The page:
Furniture, Fixtures & Equipment - FF&E

AAA

DEFINITION of 'Furniture, Fixtures & Equipment - FF&E'

Movable furniture, fixtures or other equipment that are have no permanent connection to the structure of a building or utilities. These items depreciate substantially but definitely are important costs to consider when valuing a company, especially in liquidation.

INVESTOPEDIA EXPLAINS 'Furniture, Fixtures & Equipment - FF&E'

Examples of FF&E include desks, chairs, computers, electronic equipment, tables, bookcases and partitions.

RELATED TERMS
  1. Terence Conran

    The founder and chairman of London-based design company Conran ...
  2. Depreciation

    1. A method of allocating the cost of a tangible asset over its ...
  3. Bankruptcy

    A legal proceeding involving a person or business that is unable ...
  4. Asset

    1. A resource with economic value that an individual, corporation ...
  5. Liquidation

    1. When a business or firm is terminated or bankrupt, its assets ...
  6. Occupational Safety And Health ...

    Law passed in 1970 to encourage safer workplace conditions in ...
RELATED FAQS
  1. What are the differences between chapter 7 and chapter 11 bankruptcy?

    Chapter 7 bankruptcy is sometimes also called liquidation bankruptcy. Firms experiencing this form of bankruptcy are past ... Read Full Answer >>
  2. When is it useful to look at a company's fixed asset turnover ratio?

    It is useful to look at a company's fixed asset turnover ratio when an outside observer, such as an investor, wants to know ... Read Full Answer >>
  3. What is the difference between perfect and imperfect competition?

    Perfect competition is a microeconomics concept that describes a market structure controlled entirely by market forces. In ... Read Full Answer >>
  4. How difficult is it to understand business analytics?

    In the abstract, business analytics is the study of financial, economic, consumer and production data through statistical ... Read Full Answer >>
  5. At what levels are core competencies required for businesses operating in the primary ...

    Core competencies help businesses understand their best abilities to perform in the market. Primary sector businesses mine ... Read Full Answer >>
  6. What are the variables in variable costs?

    Variable cost is an economic term that refers to an expense a company is facing that varies based on factors that are inconsistent ... Read Full Answer >>
Related Articles
  1. Active Trading

    An Introduction To Depreciation

    Companies make choices and assumptions in calculating depreciation, and you need to know how these affect the bottom line.
  2. Investing Basics

    Reading The Balance Sheet

    Learn about the components of the statement of financial position and how they relate to each other.
  3. Economics

    International Financial Reporting Standards (IFRS)

    International Financial Reporting Standards are accounting rules and guidelines governing the reporting of different types of accounting transactions.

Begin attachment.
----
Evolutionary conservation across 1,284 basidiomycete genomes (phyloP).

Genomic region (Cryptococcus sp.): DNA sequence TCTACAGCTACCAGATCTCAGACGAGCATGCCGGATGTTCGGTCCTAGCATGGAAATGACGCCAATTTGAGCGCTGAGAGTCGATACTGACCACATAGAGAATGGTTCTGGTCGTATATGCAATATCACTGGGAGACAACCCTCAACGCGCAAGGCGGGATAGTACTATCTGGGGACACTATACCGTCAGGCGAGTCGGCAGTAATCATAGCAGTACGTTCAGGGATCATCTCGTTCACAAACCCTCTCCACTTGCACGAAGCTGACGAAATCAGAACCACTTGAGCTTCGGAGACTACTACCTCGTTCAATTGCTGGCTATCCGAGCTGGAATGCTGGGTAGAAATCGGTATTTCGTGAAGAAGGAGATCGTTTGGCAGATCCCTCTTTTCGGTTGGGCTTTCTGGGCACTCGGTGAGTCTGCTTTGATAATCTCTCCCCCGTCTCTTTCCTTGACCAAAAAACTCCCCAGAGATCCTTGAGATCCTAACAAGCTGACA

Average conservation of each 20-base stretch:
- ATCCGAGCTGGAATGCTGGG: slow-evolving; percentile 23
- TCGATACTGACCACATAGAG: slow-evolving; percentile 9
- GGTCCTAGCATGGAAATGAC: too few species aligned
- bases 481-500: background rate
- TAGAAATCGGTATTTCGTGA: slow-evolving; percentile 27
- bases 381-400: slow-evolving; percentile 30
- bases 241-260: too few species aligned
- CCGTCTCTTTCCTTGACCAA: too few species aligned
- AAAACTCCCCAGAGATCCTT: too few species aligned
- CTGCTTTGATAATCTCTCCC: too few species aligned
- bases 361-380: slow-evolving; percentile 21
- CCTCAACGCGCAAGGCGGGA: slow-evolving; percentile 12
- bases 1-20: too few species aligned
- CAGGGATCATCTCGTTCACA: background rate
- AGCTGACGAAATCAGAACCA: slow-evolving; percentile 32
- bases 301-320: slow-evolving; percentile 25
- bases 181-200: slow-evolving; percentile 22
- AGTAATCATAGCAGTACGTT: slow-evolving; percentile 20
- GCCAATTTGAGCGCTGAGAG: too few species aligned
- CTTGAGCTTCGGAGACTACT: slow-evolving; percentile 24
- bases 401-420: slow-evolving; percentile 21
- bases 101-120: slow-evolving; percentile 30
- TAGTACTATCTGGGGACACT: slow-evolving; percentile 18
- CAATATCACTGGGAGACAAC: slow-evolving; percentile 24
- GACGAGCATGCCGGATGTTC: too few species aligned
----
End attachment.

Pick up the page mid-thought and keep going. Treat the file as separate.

4. Economics

    Understanding Economic Order Quantity

    Economic order quantity is an inventory-related equation that determines the optimum order quantity that a company should hold in its inventory.
  5. Economics

    What is Net Margin?

    The ratio of net profits to revenues for a company that shows how much of each dollar earned by the company is translated into profits.
  6. Investing Basics

    What is a Stock Option?

    An employee stock option is a right given to an employee to buy a certain number of company stock shares at a certain time and price in the future.
  7. Economics

    Understanding Marginal Cost of Production

    Marginal cost of production is an economics term that refers to the change in production costs resulting from producing one more unit.
  8. Economics

    What is Value Added?

    Value added is used to describe instances where a firm takes a product and adds a feature that gives customers a greater sense of value.
  9. Economics

    What is a Wholly Owned Subsidiary?

    A company whose common stock is 100% owned by another company, called the parent company.
  10. Economics

    What is the Breakeven Point?

    In general, when gains or revenue earned equals the money spent to earn the gains or revenue, you’ve hit the breakeven point.

You May Also Like

Hot Definitions
  1. Fixed-Income Arbitrage

    An investment strategy that attempts to profit from arbitrage opportunities in interest rate securities. When using a fixed-income ...
  2. Venture-Capital-Backed IPO

    The selling to the public of shares in a company that has previously been funded primarily by private investors. The alternative ...
  3. Merger Arbitrage

    A hedge fund strategy in which the stocks of two merging companies are simultaneously bought and sold to create a riskless ...
  4. Market Failure

    An economic term that encompasses a situation where, in any given market, the quantity of a product demanded by consumers ...
  5. Unsystematic Risk

    Company or industry specific risk that is inherent in each investment. The amount of unsystematic risk can be reduced through ...
  6. Security Market Line - SML

    A line that graphs the systematic, or market, risk versus return of the whole market at a certain time and shows all risky ...
Trading Center